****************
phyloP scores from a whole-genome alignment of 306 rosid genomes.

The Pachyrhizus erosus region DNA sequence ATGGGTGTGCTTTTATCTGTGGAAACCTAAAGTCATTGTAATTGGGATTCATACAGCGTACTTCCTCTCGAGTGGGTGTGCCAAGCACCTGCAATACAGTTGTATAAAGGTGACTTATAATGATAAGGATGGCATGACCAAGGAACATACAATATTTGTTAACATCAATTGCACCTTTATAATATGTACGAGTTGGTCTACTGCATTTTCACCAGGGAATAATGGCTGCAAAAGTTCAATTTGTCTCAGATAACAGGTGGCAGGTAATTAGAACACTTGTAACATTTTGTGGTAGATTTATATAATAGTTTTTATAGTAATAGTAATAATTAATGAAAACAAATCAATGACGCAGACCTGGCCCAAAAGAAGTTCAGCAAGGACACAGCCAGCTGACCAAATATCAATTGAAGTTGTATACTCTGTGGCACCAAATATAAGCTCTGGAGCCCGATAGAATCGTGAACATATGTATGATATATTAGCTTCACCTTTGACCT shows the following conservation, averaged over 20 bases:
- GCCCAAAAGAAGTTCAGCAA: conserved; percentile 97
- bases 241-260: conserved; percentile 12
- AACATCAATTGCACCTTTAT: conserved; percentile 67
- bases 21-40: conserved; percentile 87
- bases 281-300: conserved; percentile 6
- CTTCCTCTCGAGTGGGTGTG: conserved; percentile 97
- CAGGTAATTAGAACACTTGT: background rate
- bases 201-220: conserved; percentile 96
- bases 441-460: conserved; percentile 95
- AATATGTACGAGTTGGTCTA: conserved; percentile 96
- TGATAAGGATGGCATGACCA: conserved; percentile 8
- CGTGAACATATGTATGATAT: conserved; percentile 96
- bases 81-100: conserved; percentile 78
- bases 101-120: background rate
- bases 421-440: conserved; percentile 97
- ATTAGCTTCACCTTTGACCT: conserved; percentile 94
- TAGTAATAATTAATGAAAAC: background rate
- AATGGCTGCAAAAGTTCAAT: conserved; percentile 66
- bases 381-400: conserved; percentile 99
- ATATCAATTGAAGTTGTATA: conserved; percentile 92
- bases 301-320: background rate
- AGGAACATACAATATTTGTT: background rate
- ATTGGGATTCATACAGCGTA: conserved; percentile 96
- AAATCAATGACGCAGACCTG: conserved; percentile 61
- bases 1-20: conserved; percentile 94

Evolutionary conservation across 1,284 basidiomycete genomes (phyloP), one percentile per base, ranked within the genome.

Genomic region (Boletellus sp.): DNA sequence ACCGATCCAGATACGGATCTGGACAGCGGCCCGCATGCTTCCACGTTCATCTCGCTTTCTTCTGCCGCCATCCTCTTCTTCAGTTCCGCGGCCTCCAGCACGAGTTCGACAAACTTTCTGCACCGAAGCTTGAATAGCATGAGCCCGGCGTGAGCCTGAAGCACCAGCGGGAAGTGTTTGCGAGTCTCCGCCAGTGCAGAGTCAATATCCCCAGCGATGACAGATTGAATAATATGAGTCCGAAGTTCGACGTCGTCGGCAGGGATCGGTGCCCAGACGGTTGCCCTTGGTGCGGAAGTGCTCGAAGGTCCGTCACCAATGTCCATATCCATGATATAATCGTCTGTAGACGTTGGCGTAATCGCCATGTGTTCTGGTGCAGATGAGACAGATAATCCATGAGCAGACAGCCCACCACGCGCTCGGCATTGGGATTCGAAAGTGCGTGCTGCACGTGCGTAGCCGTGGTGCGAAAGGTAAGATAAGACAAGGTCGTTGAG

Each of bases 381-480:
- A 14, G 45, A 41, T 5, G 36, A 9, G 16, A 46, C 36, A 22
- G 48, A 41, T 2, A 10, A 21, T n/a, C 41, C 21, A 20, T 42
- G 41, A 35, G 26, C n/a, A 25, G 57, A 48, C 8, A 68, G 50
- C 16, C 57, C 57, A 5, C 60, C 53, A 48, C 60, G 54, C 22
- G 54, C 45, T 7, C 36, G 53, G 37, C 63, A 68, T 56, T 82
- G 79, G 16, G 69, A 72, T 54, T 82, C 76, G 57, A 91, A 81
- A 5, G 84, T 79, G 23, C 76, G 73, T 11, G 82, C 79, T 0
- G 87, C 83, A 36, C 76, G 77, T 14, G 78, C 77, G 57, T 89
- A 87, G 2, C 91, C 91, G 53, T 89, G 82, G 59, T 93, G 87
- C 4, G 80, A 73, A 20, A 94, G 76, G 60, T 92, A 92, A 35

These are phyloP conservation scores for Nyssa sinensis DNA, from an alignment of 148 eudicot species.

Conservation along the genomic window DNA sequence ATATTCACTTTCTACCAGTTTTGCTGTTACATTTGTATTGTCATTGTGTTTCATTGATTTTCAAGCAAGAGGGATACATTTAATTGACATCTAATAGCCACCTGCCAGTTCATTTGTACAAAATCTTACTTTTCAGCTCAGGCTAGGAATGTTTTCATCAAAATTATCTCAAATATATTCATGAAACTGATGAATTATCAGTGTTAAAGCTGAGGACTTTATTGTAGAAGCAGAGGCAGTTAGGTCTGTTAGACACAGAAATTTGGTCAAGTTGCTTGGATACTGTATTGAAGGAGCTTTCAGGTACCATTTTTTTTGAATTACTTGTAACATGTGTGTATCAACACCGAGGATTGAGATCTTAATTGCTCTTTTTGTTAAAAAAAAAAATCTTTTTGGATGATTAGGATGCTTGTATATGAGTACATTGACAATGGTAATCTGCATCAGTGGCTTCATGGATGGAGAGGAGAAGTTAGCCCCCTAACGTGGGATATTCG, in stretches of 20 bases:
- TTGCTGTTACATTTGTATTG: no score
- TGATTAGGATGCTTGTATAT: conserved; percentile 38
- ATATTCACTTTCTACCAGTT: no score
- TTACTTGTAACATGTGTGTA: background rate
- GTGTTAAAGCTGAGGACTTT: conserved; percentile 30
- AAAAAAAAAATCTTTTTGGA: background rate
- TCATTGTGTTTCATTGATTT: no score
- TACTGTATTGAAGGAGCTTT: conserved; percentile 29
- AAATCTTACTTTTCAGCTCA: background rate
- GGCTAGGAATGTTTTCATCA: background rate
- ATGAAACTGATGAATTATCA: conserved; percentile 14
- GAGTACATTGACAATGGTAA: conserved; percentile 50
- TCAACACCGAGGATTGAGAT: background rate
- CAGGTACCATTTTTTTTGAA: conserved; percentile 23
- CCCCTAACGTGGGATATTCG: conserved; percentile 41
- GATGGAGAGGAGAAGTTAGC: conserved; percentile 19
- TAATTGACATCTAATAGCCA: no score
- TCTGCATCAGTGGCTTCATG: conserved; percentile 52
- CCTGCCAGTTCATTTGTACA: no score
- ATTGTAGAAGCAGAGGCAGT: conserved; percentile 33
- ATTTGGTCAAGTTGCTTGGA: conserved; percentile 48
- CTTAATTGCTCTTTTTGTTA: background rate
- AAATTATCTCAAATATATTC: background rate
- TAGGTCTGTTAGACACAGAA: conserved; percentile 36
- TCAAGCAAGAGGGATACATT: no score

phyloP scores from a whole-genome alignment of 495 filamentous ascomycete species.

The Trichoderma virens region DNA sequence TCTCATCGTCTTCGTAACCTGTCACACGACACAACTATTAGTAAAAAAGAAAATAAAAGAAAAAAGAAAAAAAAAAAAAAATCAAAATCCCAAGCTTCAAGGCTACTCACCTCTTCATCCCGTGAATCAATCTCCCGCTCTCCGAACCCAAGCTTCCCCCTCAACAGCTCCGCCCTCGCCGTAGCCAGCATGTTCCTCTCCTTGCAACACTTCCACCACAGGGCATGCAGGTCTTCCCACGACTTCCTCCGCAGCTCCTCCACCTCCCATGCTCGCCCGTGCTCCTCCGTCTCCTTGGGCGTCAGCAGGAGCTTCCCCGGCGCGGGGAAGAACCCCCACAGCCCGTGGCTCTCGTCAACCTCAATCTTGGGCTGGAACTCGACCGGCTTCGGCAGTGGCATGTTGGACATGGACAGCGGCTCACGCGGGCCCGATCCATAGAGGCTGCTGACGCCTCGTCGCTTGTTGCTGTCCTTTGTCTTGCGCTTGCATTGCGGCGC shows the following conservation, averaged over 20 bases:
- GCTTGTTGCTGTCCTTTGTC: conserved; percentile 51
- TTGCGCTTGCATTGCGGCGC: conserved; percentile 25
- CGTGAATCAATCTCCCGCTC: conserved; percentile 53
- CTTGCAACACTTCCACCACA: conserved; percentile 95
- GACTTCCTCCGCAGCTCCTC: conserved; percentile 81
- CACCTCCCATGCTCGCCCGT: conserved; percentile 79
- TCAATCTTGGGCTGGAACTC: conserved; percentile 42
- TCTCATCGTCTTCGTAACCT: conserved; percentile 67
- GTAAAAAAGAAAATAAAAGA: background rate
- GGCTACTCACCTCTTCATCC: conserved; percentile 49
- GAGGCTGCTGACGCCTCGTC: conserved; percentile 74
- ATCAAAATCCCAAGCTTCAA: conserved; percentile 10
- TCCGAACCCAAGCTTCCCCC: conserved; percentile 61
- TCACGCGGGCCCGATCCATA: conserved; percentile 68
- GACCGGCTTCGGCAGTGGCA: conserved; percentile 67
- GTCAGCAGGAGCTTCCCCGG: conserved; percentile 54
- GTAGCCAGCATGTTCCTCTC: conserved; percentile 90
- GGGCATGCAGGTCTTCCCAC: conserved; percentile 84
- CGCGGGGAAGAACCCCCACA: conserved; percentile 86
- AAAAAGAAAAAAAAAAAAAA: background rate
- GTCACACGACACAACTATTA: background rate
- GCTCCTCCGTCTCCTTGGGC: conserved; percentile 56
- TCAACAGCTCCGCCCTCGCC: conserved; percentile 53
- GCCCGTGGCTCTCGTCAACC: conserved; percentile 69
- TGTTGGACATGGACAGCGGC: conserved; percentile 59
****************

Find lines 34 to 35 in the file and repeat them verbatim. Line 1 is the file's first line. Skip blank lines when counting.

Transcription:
- C 16, C 57, C 57, A 5, C 60, C 53, A 48, C 60, G 54, C 22
- G 54, C 45, T 7, C 36, G 53, G 37, C 63, A 68, T 56, T 82